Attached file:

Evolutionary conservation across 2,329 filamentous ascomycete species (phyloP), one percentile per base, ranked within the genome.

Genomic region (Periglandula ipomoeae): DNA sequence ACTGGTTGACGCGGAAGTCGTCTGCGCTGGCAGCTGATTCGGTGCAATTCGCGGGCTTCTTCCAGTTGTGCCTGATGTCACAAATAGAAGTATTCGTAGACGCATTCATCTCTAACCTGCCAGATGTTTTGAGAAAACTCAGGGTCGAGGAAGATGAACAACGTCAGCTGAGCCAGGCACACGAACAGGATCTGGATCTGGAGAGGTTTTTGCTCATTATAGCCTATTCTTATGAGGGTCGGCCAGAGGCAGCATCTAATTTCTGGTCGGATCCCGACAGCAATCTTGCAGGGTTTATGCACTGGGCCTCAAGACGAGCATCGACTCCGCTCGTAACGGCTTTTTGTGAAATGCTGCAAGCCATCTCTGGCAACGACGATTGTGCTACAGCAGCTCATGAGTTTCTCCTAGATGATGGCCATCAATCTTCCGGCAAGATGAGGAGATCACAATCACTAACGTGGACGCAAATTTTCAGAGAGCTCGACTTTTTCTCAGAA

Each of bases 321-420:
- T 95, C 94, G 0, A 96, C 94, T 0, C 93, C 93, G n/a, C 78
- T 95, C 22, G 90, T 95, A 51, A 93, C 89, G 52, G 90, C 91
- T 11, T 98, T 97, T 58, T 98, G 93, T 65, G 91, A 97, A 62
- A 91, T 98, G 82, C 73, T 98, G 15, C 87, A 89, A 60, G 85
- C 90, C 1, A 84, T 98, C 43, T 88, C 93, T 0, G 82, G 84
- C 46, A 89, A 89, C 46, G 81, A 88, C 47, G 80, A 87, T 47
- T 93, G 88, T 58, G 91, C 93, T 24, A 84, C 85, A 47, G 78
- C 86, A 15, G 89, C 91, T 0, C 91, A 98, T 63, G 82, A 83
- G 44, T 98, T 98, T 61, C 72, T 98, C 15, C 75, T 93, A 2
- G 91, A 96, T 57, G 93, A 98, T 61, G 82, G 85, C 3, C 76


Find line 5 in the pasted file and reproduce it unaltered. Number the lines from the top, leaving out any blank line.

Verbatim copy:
- T 95, C 22, G 90, T 95, A 51, A 93, C 89, G 52, G 90, C 91